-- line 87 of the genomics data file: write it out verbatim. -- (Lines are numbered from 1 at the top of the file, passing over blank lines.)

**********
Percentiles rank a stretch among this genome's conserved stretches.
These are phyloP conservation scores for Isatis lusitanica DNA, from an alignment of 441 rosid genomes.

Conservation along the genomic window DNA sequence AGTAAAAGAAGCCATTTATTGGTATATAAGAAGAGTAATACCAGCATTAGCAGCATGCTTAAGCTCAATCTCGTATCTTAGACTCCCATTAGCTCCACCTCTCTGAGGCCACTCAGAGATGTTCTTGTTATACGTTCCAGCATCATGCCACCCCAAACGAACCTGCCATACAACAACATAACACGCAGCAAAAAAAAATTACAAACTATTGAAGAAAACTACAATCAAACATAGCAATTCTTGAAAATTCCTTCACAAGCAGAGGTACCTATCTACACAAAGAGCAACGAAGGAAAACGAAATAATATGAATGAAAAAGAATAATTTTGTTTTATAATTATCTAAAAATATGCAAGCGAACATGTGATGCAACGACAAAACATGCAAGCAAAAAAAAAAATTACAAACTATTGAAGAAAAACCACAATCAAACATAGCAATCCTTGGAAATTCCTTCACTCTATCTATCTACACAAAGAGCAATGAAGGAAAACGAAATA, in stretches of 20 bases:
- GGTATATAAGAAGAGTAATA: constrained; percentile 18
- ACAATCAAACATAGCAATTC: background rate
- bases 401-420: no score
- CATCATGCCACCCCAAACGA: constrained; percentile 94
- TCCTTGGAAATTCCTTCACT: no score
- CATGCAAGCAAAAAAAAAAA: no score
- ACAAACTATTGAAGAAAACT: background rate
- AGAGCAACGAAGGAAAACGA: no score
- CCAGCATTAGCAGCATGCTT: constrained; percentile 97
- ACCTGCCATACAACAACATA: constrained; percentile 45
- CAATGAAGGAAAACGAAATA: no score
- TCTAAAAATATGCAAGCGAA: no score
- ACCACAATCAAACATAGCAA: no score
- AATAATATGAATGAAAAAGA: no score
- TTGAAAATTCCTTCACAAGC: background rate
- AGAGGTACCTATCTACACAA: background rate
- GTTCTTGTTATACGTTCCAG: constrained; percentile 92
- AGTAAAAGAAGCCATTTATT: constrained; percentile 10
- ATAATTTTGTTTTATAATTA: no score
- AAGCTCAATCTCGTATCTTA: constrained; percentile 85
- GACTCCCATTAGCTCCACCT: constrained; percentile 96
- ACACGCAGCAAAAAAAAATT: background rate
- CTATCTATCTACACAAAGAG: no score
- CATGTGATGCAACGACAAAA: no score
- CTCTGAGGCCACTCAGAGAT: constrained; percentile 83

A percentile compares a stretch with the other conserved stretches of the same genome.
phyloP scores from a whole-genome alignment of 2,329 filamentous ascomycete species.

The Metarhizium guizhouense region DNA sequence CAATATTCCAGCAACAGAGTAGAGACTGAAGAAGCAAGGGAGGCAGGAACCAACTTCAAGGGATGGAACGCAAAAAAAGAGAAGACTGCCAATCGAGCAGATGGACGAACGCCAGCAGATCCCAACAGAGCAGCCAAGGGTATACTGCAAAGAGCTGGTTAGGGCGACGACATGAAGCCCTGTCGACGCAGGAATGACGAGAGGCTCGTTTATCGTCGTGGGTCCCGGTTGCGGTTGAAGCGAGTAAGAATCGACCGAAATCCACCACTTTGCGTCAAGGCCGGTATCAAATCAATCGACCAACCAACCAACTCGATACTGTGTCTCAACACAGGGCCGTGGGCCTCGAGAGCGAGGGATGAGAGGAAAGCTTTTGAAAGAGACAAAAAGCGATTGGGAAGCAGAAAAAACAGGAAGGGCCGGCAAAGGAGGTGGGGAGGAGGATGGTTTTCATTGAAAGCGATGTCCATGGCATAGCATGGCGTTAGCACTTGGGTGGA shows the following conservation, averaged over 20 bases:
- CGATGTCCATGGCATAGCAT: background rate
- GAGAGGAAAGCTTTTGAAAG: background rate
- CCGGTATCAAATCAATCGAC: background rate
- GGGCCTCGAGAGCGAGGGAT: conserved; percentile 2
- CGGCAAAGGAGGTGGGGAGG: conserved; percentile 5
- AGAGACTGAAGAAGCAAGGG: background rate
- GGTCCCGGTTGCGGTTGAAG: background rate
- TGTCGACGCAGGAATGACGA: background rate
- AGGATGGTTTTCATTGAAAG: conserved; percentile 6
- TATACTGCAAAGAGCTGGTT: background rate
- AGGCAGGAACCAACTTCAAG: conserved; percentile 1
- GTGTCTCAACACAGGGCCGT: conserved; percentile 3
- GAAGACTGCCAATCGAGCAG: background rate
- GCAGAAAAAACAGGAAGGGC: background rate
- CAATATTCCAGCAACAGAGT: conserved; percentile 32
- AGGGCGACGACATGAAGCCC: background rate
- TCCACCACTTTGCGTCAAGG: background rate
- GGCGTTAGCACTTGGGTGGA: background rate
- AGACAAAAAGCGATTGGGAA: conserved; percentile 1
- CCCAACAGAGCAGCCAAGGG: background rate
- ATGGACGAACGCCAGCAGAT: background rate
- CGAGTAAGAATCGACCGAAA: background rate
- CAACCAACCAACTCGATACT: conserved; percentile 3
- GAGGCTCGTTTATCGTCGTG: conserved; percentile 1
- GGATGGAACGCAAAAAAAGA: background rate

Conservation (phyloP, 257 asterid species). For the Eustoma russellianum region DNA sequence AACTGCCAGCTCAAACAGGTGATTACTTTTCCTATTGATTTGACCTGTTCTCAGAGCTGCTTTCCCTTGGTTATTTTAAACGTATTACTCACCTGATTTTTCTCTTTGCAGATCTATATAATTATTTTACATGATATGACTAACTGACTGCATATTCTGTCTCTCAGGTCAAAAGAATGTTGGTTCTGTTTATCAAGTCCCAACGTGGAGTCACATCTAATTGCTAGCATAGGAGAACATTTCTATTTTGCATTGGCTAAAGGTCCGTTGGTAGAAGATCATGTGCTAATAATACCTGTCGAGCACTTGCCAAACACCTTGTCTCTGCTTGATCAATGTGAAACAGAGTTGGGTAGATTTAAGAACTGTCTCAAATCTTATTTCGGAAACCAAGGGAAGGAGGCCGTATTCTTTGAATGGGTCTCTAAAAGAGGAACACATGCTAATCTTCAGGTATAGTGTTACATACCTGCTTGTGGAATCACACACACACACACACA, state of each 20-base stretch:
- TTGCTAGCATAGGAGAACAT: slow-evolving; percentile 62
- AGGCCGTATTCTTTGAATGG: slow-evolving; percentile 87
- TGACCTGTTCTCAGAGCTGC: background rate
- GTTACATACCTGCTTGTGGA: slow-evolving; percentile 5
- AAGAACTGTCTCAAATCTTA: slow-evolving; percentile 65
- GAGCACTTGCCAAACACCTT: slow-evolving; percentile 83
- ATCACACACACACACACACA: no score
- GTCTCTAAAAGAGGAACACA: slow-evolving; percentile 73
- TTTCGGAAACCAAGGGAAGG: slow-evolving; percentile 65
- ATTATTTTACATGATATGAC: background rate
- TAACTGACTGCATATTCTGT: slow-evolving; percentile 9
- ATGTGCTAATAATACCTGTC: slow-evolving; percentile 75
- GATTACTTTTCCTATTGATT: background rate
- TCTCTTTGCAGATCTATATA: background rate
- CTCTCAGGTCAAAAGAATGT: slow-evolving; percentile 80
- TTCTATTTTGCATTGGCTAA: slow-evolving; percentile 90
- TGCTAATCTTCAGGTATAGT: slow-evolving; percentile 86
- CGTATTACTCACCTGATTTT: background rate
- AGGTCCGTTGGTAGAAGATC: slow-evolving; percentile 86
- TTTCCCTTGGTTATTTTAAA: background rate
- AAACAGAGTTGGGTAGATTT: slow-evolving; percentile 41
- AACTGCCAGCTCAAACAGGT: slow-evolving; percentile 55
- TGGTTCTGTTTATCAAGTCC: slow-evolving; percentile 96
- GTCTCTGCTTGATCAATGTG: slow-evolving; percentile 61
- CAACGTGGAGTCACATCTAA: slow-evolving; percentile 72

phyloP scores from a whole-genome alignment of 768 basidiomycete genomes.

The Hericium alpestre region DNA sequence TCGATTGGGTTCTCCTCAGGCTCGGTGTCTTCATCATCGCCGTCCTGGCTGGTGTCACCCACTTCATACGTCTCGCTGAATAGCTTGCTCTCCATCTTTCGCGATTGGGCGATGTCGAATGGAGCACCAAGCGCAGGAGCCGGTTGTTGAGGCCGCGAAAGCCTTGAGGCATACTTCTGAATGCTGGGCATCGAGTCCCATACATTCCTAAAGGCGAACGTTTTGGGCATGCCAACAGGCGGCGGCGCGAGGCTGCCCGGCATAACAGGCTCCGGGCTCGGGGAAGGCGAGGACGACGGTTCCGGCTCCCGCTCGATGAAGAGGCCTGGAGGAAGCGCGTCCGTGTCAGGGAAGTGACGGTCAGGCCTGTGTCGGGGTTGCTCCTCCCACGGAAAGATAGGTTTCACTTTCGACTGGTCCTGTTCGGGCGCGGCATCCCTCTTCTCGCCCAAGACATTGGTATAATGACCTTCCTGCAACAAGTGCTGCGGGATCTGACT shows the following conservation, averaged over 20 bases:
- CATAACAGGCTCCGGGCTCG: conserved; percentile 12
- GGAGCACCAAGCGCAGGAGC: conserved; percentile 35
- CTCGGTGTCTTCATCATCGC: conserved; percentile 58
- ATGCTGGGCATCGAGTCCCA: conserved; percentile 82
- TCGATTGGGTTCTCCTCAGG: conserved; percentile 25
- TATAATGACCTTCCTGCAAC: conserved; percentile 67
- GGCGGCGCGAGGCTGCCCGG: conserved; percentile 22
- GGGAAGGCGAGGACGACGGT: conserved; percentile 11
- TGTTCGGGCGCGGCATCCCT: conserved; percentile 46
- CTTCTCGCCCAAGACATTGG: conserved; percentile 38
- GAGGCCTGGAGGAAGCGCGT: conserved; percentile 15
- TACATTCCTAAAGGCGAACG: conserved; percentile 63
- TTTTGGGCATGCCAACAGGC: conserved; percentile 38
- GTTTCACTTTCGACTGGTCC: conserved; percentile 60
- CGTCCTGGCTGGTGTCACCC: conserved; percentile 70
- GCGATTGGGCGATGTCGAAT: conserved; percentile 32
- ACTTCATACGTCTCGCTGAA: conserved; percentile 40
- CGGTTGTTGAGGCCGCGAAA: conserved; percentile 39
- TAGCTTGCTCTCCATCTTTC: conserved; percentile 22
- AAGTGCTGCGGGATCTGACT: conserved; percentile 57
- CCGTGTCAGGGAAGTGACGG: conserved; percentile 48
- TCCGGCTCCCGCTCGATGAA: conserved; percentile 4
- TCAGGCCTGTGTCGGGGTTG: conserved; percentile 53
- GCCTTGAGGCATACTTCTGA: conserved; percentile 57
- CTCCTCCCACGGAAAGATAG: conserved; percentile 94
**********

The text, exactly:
- CTCGGTGTCTTCATCATCGC: conserved; percentile 58